Granary Book Blog: History

Possible holiday reading relating to the surrounding area. A jumble, in no particular order, of books and electronic publications – Further suggestions welcome!

The Best of the Golden Valley and Herefordshire’s Welsh Borderland by Karen Wren (Kindle £1.99)
A short guide giving an insight into the villages, sites and walks of interest in the Golden Valley and Welshborderland, offering an overview of the history and heritage of this peaceful area of outstanding natural beauty. (Not intended as an exhaustive or definitive catalogue of the area’s history!) An excellent new publication.

Dorstone 1890 to 1990 – a centenary celebration
Fascinating history of the village with many period photographs. 70 x A4 pages downloadable as a pdf. You can purchase for £4 and all proceeds go to St Faith’s Church, Dorstone. Have a look at the contents and read some extracts before you buy!

The Folklore and Witchcraft of Herefordshire by Ella Leather (Kindle £4.49)
This is the most detailed account ever published relating to the folk beliefs and superstitions of the people of Herefordshire. Covering subjects as diverse as witchcraft, charms and seasonal customs. First published in 1912, it remains a classic of English folklore.

Champagne and Shambles – The Arkwrights and the Country House in Crisis by Catherine Beale
Land has ceased to be either a profit or a pleasure.  It gives one position, and prevents one from keeping it up.‘ – Oscar Wilde (1895).  ‘I am in an awful state of depression which nothing but champagne can remove.‘ – Johnny Arkwright (1870)  the largest landowner in Herefordshire at the time.  Of interest to those who have visited country houses in Britain and wondered why they ceased to be homes, this title uses the real-life period drama of Johnny Arkwright (1833 – 1905) to illustrate how landowners saw their world disintegrate and disappear.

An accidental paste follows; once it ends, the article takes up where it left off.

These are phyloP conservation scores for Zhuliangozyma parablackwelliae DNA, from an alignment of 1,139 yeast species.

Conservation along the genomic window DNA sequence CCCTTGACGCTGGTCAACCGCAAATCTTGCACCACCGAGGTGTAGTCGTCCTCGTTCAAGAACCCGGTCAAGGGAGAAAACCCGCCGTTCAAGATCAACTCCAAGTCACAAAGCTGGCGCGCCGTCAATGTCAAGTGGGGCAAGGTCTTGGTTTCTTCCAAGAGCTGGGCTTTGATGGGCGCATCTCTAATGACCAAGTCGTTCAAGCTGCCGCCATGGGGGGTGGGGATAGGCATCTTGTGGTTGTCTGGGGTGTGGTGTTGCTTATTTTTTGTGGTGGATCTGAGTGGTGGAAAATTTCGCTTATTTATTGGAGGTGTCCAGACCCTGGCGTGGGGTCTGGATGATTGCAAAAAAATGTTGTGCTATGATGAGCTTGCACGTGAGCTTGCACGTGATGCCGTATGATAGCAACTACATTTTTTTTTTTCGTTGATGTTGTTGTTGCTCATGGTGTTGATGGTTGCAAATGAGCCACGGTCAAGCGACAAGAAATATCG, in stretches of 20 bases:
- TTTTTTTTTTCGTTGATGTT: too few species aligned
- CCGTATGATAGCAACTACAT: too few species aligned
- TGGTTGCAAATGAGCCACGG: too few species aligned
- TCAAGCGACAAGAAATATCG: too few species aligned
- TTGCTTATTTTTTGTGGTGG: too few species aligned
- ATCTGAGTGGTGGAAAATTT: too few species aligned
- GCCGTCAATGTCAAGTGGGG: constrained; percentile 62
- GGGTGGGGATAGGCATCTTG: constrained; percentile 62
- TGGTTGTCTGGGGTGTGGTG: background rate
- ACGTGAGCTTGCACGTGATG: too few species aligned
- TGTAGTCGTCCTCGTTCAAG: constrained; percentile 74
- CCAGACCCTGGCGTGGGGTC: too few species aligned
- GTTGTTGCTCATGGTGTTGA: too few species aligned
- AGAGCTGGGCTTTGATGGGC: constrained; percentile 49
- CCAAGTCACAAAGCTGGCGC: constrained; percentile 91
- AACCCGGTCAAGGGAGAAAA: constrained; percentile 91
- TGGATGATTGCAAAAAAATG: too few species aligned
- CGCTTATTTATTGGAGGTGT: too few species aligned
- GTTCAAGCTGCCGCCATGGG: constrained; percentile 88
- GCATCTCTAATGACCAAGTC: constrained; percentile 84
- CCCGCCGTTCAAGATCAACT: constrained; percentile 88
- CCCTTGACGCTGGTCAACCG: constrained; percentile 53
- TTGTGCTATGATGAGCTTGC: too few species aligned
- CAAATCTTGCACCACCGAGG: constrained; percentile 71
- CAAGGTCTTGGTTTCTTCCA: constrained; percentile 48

Ancient Crosses of the Three Choirs Counties by Marion Freeman
Having been fascinated by all things that epitomise the British countryside and its many facets since childhood, Marion Freeman has long been interested in bee boles and bridges, cairns and canals, maypoles and markets – the list is endless and a never ending source of research and investigation.  Chief amongst these are the many countryside and churchyard crosses that can be discovered throughout the land. Built in a variety of styles and consisting of a selection of materials, they stand (in spite of order from Oliver Cromwell during the Commonwealth period to destroy them) in different stages of preservation, an historical and nostalgic throwback to the past.

Bloody British History: Hereford by David Phelps
Hereford has a darker side to its history, filled with strange – and sometimes unlikely – true tales.  Was King Arthur a Hereford man?  Why was its patron saint murdered by his would-be father-in-law?  Why did another of its saints become the only saint to die excommunicated?  Was a Bishop of Hereford involved in the murder of a king by the most frightful method imaginable? Did bones from the Cathedral graveyard really cure every disease know to man?  Was a ghost really responsible for the destruction of the cathedral’s west front? Was the Hay Poisoner really guilty?  Was a Hereford clerk the rightful Kind of England?  These, and many other strange stories, will be revealed in this book.

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